At least 20 states are fighting obesity (and raising revenue) by taxing soft drinks “sold in stores at a higher rate than other types of food.” But two new studies conducted by researchers at Yale and Rand seem to suggest that the relatively low tax rates (the average rate, net of taxes on other food, was 2.08% in 2008) may be doing little to decrease obesity rates.
Both studies conclude that the current beverage taxes are neither large enough nor “transparent enough to lead to meaningful behavioral change” and recommend that states jack up their rates. The Yale researchers also find that states need to remove soda from school cafeterias and vending machines if they hope to reduce child obesity:
Policy Recommendations These results also suggest specific ways to revise future policies to better affect children’s weight outcomes. In particular, we make two recommendations based on our results. First, if states or schools implement policies aimed at reducing access to soft drinks, these restrictions must be comprehensive. Soft drinks should be completely removed from schools for this policy to have a greater chance of being effective — no vending machines, no cafeteria sales, no access anywhere. It is important to note, though, that continued access to soft drinks from homes, convenience stores, and other outlets may still serve to reduce the effects of completely removing soft drink sales from schools.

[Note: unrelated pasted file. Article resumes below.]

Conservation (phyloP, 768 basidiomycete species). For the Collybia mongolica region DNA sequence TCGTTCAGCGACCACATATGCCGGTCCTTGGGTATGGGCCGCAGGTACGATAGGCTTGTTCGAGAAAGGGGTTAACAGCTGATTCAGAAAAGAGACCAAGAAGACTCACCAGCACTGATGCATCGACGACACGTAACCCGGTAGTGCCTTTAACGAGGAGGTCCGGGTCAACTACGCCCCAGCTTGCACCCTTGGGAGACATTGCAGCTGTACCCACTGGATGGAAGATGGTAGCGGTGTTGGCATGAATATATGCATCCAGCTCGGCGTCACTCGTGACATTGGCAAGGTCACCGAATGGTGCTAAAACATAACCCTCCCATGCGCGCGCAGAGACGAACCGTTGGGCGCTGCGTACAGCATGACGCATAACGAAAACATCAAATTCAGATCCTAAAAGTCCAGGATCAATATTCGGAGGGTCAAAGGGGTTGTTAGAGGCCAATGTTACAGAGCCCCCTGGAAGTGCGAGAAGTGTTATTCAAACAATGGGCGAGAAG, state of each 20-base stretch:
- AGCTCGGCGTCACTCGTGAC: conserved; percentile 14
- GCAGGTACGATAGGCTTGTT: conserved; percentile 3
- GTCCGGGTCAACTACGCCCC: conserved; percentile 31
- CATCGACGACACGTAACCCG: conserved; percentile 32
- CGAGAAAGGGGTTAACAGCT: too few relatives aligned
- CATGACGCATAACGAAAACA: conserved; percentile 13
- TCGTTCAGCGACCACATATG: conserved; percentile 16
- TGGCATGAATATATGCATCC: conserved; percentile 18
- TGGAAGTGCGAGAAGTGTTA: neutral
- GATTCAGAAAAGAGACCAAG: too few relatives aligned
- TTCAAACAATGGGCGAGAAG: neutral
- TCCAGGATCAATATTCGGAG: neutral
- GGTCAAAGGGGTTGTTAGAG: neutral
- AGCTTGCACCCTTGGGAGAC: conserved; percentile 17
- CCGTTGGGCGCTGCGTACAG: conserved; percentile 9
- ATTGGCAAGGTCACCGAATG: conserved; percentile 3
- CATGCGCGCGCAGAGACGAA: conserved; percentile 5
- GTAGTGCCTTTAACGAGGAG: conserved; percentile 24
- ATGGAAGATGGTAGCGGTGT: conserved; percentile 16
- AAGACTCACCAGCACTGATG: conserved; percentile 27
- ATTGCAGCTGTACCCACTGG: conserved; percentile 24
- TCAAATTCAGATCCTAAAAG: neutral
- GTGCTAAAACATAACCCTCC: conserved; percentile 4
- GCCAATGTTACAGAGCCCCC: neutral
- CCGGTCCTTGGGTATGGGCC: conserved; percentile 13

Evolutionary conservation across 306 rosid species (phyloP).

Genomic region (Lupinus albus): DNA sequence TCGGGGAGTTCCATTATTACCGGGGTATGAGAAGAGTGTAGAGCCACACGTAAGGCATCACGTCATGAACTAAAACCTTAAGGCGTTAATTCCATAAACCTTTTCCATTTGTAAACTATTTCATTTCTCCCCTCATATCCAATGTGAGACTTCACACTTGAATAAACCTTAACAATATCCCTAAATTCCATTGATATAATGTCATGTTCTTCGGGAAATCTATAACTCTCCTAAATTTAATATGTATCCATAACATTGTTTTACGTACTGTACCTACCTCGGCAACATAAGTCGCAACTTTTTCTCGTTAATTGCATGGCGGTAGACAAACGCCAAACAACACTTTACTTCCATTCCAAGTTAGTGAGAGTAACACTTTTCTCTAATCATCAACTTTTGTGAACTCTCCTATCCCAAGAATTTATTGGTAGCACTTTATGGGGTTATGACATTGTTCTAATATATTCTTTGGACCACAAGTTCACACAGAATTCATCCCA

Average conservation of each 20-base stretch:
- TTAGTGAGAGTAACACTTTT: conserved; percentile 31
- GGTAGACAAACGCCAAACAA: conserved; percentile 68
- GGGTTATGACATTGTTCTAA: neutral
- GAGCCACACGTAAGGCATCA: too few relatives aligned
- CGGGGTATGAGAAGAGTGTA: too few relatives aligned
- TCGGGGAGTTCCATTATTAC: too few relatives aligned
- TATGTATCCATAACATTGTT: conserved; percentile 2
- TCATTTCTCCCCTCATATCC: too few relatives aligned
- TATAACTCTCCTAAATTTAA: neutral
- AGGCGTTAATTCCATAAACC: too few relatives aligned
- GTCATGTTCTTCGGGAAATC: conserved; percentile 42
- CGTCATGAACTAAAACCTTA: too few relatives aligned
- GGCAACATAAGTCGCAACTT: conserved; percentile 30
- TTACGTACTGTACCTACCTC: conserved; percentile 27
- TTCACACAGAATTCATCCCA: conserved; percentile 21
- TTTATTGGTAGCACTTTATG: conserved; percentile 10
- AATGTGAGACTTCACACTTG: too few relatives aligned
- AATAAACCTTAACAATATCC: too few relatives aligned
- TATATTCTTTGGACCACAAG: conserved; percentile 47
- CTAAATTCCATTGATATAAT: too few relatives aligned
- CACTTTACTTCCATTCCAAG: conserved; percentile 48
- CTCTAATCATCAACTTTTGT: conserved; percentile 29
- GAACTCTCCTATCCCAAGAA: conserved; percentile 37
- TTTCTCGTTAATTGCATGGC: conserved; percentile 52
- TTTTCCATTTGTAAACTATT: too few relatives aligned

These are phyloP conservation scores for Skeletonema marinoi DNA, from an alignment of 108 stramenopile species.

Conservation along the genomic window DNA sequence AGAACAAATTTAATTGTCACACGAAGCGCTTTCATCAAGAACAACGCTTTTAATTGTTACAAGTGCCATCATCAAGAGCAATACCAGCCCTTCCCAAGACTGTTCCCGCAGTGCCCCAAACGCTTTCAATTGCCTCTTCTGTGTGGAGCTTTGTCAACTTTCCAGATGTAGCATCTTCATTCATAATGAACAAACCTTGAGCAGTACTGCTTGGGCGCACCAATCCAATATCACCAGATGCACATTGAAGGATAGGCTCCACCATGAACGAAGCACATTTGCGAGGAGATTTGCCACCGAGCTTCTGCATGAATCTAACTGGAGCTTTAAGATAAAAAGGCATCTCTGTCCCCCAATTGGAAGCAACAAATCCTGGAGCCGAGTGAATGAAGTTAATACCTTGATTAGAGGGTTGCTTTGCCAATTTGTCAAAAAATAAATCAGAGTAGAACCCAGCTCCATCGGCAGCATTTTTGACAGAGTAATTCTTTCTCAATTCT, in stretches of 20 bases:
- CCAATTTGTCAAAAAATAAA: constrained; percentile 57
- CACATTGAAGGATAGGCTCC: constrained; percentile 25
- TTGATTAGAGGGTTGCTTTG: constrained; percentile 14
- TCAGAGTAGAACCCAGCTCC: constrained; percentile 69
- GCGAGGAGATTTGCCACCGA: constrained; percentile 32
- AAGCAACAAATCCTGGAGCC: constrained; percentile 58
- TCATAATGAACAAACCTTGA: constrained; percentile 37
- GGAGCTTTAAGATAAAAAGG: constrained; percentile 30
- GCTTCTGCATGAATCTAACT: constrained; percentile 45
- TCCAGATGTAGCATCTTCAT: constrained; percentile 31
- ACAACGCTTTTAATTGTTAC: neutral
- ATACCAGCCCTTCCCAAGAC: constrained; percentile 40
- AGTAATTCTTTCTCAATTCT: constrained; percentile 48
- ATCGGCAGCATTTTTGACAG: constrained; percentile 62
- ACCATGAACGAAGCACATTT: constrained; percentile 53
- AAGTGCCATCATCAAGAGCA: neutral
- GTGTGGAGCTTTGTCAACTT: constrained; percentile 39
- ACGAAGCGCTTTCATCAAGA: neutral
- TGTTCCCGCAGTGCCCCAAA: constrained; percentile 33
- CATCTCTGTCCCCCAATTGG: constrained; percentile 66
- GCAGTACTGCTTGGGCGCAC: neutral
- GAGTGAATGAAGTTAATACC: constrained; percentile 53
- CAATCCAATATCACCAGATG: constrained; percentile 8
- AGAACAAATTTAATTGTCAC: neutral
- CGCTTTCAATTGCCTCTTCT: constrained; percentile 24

Second, our findings suggest that incremental changes in taxes on beverages will be largely ineffective. This finding does not preclude the effectiveness of very large increases in taxation on these products, as have been proposed in New York, for example. To date, we know of no evidence that could forecast the likely impacts of substantial changes in soft drink taxes with certainty, but we speculate that an environment of high taxes on soft drinks (as well as unhealthy substitutes), combined with informed consumers, may lead to weight reductions in children.
So a small soda tax may not trip the waistline, but so long as any revenue is dedicated towards funding public health programs, the people who choose to consume ridiculous amounts of Diet Coke or Mountain Dew are paying some part of the extra medical costs associated with that behavior. It’s a good way to raise money and discourage unhealthy behavior (to some degree). Too bad it’s not part of how we’re financing health reform..